Unit name Owner
Phase 1 Unit 1 PetroVietnam Power Corporation JSC (PV Power) [100.0%]
Phase 1 Unit 2 PetroVietnam Power Corporation JSC (PV Power) [100.0%]
Phase 2 Unit 1 Vung Ang 2 Thermal Power JSC (VAPCO) [100.0%]
Phase 2 Unit 2 Vung Ang 2 Thermal Power JSC (VAPCO) [100.0%]
Phase 3 Unit 1 Vung Ang-3 Thermal [100.0%]
Phase 3 Unit 2 Vung Ang-3 Thermal [100.0%]
Phase 3 Unit 3 Vung Ang-3 Thermal [100.0%]
Phase 3 Unit 4 Vung Ang-3 Thermal [100.0%]
Unit 3-CC1 Korea Electric Power Corp (KEPCO), Power Engineering Consulting JSC 2 (PECC2), Siemens Energy AG


  • Vũng Áng-1: US$904 million from five foreign banks: China Development Bank, Bank of Tokyo-Mitsubishi UFJ, Credit Suisse, Intesa SanPaolo, and Hong Kong and Shanghai Banking Corp (HSBC); $95 million from Japan Bank for International Cooperation (JBIC) and Sumitomo Mitsui Banking Corporation[5]
  • Vũng Áng-3: Pre-financing; Sumitomo Mitsui Banking Corporation is the financial adviser[6]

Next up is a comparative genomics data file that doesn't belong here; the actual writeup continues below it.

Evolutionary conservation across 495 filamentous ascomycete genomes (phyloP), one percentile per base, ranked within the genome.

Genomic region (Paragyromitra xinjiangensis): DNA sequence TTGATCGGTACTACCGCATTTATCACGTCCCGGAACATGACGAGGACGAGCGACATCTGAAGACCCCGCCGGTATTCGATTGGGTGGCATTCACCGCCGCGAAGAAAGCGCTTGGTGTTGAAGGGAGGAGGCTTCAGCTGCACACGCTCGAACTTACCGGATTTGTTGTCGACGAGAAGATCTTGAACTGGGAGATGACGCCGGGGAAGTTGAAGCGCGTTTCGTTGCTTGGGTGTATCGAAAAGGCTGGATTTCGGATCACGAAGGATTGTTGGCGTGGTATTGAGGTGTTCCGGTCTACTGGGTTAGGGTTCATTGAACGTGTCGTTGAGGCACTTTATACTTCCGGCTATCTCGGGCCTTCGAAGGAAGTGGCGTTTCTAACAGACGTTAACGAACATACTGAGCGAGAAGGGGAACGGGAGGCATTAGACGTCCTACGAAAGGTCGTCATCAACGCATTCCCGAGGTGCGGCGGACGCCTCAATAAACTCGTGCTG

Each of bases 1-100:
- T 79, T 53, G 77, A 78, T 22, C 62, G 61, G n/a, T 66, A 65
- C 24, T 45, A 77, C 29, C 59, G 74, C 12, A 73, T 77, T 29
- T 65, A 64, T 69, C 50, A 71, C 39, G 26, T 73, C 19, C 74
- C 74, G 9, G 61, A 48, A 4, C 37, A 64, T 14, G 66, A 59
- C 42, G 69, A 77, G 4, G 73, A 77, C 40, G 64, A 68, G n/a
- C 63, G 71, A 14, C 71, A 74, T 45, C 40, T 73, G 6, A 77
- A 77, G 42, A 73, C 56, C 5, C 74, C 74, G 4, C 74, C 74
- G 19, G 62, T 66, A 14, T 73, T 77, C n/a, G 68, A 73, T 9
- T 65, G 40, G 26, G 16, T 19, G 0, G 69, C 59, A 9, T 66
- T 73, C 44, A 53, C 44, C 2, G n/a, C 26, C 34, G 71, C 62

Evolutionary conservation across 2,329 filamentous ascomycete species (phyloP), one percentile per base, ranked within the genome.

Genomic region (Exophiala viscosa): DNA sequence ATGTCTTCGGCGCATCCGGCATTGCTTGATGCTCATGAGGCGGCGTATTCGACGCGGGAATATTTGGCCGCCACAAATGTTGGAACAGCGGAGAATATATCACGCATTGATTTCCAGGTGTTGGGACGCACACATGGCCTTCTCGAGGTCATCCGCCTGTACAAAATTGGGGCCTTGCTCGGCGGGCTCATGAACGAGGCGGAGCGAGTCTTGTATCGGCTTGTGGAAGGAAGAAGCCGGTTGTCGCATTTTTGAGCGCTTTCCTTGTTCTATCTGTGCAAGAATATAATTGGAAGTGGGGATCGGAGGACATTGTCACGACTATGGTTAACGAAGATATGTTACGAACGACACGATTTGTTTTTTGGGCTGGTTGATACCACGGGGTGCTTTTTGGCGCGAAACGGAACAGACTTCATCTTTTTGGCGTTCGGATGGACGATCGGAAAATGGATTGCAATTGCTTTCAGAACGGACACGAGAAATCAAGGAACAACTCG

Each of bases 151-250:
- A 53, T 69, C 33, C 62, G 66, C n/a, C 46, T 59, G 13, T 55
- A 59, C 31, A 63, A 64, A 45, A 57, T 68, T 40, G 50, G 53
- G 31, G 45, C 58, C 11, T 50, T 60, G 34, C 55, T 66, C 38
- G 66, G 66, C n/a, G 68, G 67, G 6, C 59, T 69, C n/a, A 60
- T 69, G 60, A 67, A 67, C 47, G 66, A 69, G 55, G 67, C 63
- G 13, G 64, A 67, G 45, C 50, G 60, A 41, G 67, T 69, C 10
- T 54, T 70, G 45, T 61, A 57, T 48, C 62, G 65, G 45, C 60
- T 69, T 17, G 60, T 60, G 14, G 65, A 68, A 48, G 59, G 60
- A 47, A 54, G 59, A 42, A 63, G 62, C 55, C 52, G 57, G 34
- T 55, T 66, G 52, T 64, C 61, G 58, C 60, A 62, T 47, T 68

Background on Vũng Áng-1

In December 2006, PetroVietnam started initial work on the two-unit, 1,200-MW Vũng Áng-1, with the Vietnamese Lilama Corporation being contracted to build the plant.[7] Construction began in August 2009.[8][9] The first unit was completed in December 2014,[10] and the second unit was completed in May 2015.[11]

Unit 1 subsequently had problems with its turbine. A new rotor was installed in 2016.[12]

After more than 12 months of technical challenges, October 2022 reporting indicated that Unit 1's turbine would be brought back online for full service by the end of the year. An overhaul of the unit was required, and "hundreds of engineers", contractors and foreign experts were needed to fix the chronic problems.[13] Unit 1 officially began operating again in August 2023.[14]